Heights in a tetrahedron III

First define the function
U(x,y,z) = (x + y + z)² – 2(x² + y² + z²)
If x, y, z are the squares of the side lengths in a triangle then U(x,y,z) equals the area of triangle, squared, times 16. This follows from Heron’s formula.

In the figure let… a, b, c be the *squares* of the sides of the inner triangle. The other three triangles, drawn in heavy lines, are those which we will try to fit together with the middle one as faces of a tetrahedron with equal faces. The dashed blue lines outline three triangles congruent to the middle one. We know from earlier posts on this subject that they fit together iff they are acute-angled. They can be looked upon as references from which we try deviations, though it is sufficient to really consider those drawn in heavy lines. The Greek letters denote side lengths, and we let x, y, z be the side squares (x = xi², y = eta², z = zeta²).

If all three triangle areas are equal then
U(a,y,z) = U(a,b,c)
U(x,b,z) = U(a,b,c)
U(x,y,c) = U(a,b,c)
or
(a + y + z)² – 2(a² + y² + z²) = (a + b + c)² – 2(a² + b² + c²)
(x + b + z)² – 2(x² + b² + z²) = (a + b + c)² – 2(a² + b² + c²)
(x + y + c)² – 2(x² + y² + c²) = (a + b + c)² – 2(a² + b² + c²)

If the squares are expanded. terms containing x, y, z collected to the left and constants (i e terms containing just just a, b, c) to the right this gives

2a(y + z) – y² – z² + 2yz = 2ab +2bc +2ca – b² – c²
2b(x+ z) – x² – z² + 2xz = 2ab + 2bc +2ca – a² – c²
2c(x + y) – x² – y² + 2xy = 2ab +2bc +2ca – a² – b²

Now, let’s introduce the square differences
δ = x – a, ε = y – b, λ = z – c, from which x = a + δ, y = b + ε, z = c + λ. The right hand sides here are substitute for x, y, z in the above system of equations:

2a(b + c + ε + λ) – (b + ε)² – (c + λ)² + 2(b + ε)(c + λ) = 2ab +2bc +2ca – b² – c²
2b(a + c + δ + λ) – (a + δ)² – (c + λ)² + 2(a + δ)(c + λ) = 2ab + 2bc +2ca – a² – c²
2c(a + b + δ + ε) – (a + δ)² – (b + ε)² + 2(a + δ)(b + ε) = 2ab +2bc +2ca – a² – b²

Here the entire right hand sides cancel terms to the left, giving

2a(ε + λ) – (2bε + ε²) – (2cλ + λ²) + 2εc + 2ελ + 2bλ = 0
2b(δ + λ) – (2aδ + δ²) – (2cλ + λ²) + 2aλ + 2cδ + 2δλ= 0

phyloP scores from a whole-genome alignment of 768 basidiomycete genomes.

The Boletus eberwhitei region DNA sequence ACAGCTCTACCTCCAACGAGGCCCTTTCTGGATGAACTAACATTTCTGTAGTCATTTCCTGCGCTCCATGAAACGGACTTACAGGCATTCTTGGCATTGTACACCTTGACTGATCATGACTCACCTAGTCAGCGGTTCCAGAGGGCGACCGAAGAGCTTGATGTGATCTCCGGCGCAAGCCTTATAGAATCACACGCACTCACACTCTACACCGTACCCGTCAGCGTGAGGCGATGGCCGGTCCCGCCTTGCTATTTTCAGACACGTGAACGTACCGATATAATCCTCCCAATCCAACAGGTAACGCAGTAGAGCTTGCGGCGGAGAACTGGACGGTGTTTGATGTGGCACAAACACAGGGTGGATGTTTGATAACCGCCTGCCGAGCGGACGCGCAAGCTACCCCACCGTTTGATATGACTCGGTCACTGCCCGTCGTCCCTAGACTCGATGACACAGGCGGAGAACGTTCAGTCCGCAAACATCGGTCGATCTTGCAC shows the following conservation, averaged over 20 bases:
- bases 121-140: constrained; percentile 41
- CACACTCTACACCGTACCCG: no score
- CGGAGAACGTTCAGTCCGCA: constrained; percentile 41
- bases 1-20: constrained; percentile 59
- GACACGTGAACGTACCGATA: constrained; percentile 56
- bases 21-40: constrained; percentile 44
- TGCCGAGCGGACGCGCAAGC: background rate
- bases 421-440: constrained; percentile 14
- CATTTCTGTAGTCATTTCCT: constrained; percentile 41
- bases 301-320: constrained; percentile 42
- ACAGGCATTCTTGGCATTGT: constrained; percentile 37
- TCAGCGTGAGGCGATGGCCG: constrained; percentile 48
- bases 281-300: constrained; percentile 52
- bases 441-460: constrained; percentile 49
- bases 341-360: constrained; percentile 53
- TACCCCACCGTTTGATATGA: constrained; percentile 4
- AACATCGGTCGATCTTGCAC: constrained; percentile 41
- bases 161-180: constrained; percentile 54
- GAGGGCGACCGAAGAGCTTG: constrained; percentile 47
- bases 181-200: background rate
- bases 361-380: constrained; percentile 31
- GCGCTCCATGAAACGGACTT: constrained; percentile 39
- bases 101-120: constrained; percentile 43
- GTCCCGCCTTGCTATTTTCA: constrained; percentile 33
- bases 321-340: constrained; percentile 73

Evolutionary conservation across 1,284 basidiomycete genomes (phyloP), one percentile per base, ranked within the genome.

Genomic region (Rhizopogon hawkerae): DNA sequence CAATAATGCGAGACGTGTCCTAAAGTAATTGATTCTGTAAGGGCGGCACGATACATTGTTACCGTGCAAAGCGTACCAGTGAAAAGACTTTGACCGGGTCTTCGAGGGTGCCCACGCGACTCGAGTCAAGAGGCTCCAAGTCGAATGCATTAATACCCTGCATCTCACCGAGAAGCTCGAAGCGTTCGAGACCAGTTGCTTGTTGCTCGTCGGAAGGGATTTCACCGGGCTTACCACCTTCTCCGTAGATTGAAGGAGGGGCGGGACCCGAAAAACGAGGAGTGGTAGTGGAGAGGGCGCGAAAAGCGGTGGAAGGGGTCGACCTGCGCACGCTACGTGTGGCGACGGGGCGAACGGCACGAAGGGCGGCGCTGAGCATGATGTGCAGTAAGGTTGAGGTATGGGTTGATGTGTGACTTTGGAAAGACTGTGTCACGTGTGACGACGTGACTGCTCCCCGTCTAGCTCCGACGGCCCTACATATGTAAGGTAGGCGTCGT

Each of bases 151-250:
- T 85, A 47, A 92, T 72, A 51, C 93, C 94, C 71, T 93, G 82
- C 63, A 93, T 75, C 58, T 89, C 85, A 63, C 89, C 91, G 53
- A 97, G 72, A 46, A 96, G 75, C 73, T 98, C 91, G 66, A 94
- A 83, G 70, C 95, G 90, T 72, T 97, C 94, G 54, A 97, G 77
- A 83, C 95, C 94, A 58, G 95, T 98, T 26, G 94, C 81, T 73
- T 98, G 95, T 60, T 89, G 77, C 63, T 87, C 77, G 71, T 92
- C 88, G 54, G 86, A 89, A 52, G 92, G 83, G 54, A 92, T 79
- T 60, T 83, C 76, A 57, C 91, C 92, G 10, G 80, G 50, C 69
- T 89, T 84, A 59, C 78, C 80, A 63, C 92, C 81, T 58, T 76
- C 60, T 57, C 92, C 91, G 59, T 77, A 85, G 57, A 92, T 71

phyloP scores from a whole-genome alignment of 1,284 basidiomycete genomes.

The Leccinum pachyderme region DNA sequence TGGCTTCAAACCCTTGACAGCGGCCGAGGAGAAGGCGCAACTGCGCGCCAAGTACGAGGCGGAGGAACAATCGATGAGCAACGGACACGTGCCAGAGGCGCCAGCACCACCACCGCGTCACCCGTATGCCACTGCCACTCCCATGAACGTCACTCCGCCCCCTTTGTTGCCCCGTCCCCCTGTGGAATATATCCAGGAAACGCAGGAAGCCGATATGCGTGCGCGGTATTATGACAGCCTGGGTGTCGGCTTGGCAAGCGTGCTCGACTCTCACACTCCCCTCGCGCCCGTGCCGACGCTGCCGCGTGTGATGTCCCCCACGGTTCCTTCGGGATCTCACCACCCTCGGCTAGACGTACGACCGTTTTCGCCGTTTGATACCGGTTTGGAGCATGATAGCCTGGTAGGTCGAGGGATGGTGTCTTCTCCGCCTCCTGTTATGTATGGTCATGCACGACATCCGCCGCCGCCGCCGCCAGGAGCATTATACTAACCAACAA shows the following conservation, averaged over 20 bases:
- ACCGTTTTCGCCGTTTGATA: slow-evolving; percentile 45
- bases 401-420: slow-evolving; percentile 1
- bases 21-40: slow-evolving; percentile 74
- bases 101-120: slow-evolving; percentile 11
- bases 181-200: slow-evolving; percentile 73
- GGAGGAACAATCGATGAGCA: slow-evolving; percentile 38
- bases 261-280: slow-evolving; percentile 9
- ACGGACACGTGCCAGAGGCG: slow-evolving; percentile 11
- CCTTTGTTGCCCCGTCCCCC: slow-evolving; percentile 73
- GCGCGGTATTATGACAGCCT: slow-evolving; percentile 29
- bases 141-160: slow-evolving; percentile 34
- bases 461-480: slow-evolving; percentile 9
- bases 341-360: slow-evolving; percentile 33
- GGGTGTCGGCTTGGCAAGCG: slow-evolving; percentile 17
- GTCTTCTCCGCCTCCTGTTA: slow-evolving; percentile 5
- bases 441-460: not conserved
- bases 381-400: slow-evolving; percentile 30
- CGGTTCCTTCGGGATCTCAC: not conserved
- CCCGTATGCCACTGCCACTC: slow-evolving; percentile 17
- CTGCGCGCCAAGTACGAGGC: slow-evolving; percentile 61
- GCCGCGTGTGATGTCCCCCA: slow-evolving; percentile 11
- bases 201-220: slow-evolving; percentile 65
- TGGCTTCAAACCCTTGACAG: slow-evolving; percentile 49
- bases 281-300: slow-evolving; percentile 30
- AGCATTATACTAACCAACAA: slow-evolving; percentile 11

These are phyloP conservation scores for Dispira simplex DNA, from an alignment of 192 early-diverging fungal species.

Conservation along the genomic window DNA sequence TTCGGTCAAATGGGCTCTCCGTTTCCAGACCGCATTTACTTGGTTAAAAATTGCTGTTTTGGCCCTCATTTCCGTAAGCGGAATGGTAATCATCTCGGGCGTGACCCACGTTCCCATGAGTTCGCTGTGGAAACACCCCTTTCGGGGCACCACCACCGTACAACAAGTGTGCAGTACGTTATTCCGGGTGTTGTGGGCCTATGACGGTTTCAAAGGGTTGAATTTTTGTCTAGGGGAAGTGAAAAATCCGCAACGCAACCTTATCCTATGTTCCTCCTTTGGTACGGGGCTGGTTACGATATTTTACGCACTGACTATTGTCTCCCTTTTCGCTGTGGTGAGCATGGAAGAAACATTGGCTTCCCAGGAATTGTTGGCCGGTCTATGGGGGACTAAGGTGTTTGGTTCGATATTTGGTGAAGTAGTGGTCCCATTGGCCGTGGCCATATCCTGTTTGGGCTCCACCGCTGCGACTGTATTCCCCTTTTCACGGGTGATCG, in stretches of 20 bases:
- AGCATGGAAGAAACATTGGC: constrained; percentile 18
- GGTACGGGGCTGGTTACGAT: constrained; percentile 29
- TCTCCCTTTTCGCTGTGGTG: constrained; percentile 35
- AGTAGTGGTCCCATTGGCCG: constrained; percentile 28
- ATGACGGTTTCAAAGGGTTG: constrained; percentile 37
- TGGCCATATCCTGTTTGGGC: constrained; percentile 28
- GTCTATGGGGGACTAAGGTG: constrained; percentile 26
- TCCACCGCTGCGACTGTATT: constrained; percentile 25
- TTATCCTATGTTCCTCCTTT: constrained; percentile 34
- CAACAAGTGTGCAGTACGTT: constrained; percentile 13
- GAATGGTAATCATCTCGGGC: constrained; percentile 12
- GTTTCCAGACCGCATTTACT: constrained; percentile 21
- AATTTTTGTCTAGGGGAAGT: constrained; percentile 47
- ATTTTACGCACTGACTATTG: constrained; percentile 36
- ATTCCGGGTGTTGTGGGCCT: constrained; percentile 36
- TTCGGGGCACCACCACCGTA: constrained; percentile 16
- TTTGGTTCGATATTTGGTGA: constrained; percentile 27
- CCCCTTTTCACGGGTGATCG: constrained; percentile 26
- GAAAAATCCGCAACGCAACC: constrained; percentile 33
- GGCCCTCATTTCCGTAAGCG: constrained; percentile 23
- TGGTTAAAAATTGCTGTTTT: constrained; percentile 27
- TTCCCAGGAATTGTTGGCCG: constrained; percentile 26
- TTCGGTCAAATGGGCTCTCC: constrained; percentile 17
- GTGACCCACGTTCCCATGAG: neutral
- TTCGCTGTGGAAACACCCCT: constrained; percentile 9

2c(δ + ε) – (2aδ + δ²) – (2bε + ε²) + 2aε + 2δb + 2δε = 0

from which

(ε + λ)a + (-ε + λ)b + (ε – λ)c = ( ε – λ)²/2
(-δ + λ)a + (δ + λ)b + (δ – λ)c = (δ – λ)²/2
(-δ + ε)a + (δ – ε)b + (δ + ε)c = (δ – ε)²/2

This system is *linear* in a, b, c! Thus is can rather easily be solved for a, b, c expressed in the differences δ, ε, λ. If all of these are non-zero the solution is unique (the determinant is -8δελ) and otherwise the system simplifies so that it can still be used to draw conclusions.

Now we consider in turn the four possibilities
(I) δ = ε = λ = 0
(II) δ ≠ 0, ε = λ = 0
(III) δ ≠ 0, ε ≠ 0, λ = 0
(IV) δ ≠ 0, ε ≠ 0, λ ≠ 0
(For symmetry reasons only the *number* of zero/non-zero differences matters.)

(I) Trivial: The triangles are congruent and as we know from earlier post they fit together iff they are acute-angled.

(II) Two of the equations reduce to -δa + δb + δc = δ²/2 by which δ = 2(-a + b + c) and so x = 2b + 2c – a. Also y = b, and z = c since ε = λ = 0. If these triangles fit together in a tetrahedron then this will have edges squared a, b, c, 2b + 2c – a. But the volume would be zero so no tetrahedron. To see this I shamelessly used the Cayley–Menger determinant:
http://en.wikipedia.org/wiki/Tetrahedron
(By ”shamelessly” I mean that I just relied on it; I would very much like a proof but I haven’t seen one or constructed one myself – yet. 🙂

(III) Two of the equations become εa – εb + εc = ε²/2 and -δa + δb + -δc = δ²/2, which give ε = 2(a – b + c) and δ = 2(-a + b + c), respectively. So δ + ε = 4c and δ – ε = 4(b – a). If this is inserted into the third equation we get (a – b) ² = c². The edges of the tetrahedron squared will be a, b, c, -a + 2b + 2c, 2a – b + 2c, c, and using also (a – b) ² = c² the Cayley–Menger determinant shows that the volume is zero.

(IV) In this case the equation system can be solved uniquely for a, b, c (non-zero determinant):
a = δ(ε – λ)²/(4ελ)
b = ε(δ – λ)²/(4δλ)
c = λ(δ – ε)²/(4δε)

From this it follows that δ ≠ ε ≠ λ ≠ δ, i e all the differences are different since otherwise some side length would have become zero.

The other sids squared:
x = δ(ε – λ)²/(4ελ) + δ
y = ε(δ – λ)²/(4δλ) + ε
z = λ(δ – ε)²/(4δε) + λ

Using once more the Cayley–Menger determinant it is found that the volume becomes zero.

So there are no possibilities to get all face areas and thus heights of a tetrahedron equal unless the faces are congruent triangles.

Conclusion:
*************************************
Any four congruent, acute-angled triangles fit together as faces of a tetrahedron in which then all heights become equal. This is the only possibility to have all heights equal.
*************************************

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